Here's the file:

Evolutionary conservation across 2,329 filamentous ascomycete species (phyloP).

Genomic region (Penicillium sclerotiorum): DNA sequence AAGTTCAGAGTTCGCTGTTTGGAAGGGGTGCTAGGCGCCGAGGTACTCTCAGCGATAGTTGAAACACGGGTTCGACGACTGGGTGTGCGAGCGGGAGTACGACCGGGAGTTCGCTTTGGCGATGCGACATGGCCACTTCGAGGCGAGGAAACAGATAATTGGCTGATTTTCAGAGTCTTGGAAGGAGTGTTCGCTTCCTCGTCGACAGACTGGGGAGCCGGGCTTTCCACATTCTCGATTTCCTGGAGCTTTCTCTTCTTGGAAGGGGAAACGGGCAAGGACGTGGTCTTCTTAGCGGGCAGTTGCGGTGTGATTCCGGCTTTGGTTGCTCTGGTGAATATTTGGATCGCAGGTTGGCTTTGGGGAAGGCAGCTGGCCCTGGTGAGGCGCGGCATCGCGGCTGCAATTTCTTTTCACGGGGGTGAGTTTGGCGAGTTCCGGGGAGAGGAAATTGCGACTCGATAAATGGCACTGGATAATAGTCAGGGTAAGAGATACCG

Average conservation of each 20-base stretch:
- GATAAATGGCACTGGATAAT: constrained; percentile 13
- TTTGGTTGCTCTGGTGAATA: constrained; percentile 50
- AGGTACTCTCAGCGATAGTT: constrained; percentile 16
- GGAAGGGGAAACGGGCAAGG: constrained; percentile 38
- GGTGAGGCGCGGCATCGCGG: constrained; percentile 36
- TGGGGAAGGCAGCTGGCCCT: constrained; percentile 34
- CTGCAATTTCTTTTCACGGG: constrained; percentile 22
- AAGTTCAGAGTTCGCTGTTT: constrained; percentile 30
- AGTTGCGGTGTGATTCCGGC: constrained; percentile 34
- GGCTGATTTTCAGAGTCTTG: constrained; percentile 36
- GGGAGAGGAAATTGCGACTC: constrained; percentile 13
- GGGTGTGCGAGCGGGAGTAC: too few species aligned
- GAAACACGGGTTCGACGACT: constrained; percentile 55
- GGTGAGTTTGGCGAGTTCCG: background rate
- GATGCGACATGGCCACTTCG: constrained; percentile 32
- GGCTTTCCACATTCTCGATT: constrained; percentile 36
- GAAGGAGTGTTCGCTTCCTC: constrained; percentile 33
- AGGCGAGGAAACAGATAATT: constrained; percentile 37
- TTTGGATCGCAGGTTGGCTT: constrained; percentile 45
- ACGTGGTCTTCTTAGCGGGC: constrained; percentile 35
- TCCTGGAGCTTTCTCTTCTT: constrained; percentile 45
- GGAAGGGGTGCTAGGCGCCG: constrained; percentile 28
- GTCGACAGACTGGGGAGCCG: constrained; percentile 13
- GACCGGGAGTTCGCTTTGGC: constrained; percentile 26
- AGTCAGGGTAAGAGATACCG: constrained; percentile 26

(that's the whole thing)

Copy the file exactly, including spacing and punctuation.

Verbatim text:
Evolutionary conservation across 2,329 filamentous ascomycete species (phyloP).

Genomic region (Penicillium sclerotiorum): DNA sequence AAGTTCAGAGTTCGCTGTTTGGAAGGGGTGCTAGGCGCCGAGGTACTCTCAGCGATAGTTGAAACACGGGTTCGACGACTGGGTGTGCGAGCGGGAGTACGACCGGGAGTTCGCTTTGGCGATGCGACATGGCCACTTCGAGGCGAGGAAACAGATAATTGGCTGATTTTCAGAGTCTTGGAAGGAGTGTTCGCTTCCTCGTCGACAGACTGGGGAGCCGGGCTTTCCACATTCTCGATTTCCTGGAGCTTTCTCTTCTTGGAAGGGGAAACGGGCAAGGACGTGGTCTTCTTAGCGGGCAGTTGCGGTGTGATTCCGGCTTTGGTTGCTCTGGTGAATATTTGGATCGCAGGTTGGCTTTGGGGAAGGCAGCTGGCCCTGGTGAGGCGCGGCATCGCGGCTGCAATTTCTTTTCACGGGGGTGAGTTTGGCGAGTTCCGGGGAGAGGAAATTGCGACTCGATAAATGGCACTGGATAATAGTCAGGGTAAGAGATACCG

Average conservation of each 20-base stretch:
- GATAAATGGCACTGGATAAT: constrained; percentile 13
- TTTGGTTGCTCTGGTGAATA: constrained; percentile 50
- AGGTACTCTCAGCGATAGTT: constrained; percentile 16
- GGAAGGGGAAACGGGCAAGG: constrained; percentile 38
- GGTGAGGCGCGGCATCGCGG: constrained; percentile 36
- TGGGGAAGGCAGCTGGCCCT: constrained; percentile 34
- CTGCAATTTCTTTTCACGGG: constrained; percentile 22
- AAGTTCAGAGTTCGCTGTTT: constrained; percentile 30
- AGTTGCGGTGTGATTCCGGC: constrained; percentile 34
- GGCTGATTTTCAGAGTCTTG: constrained; percentile 36
- GGGAGAGGAAATTGCGACTC: constrained; percentile 13
- GGGTGTGCGAGCGGGAGTAC: too few species aligned
- GAAACACGGGTTCGACGACT: constrained; percentile 55
- GGTGAGTTTGGCGAGTTCCG: background rate
- GATGCGACATGGCCACTTCG: constrained; percentile 32
- GGCTTTCCACATTCTCGATT: constrained; percentile 36
- GAAGGAGTGTTCGCTTCCTC: constrained; percentile 33
- AGGCGAGGAAACAGATAATT: constrained; percentile 37
- TTTGGATCGCAGGTTGGCTT: constrained; percentile 45
- ACGTGGTCTTCTTAGCGGGC: constrained; percentile 35
- TCCTGGAGCTTTCTCTTCTT: constrained; percentile 45
- GGAAGGGGTGCTAGGCGCCG: constrained; percentile 28
- GTCGACAGACTGGGGAGCCG: constrained; percentile 13
- GACCGGGAGTTCGCTTTGGC: constrained; percentile 26
- AGTCAGGGTAAGAGATACCG: constrained; percentile 26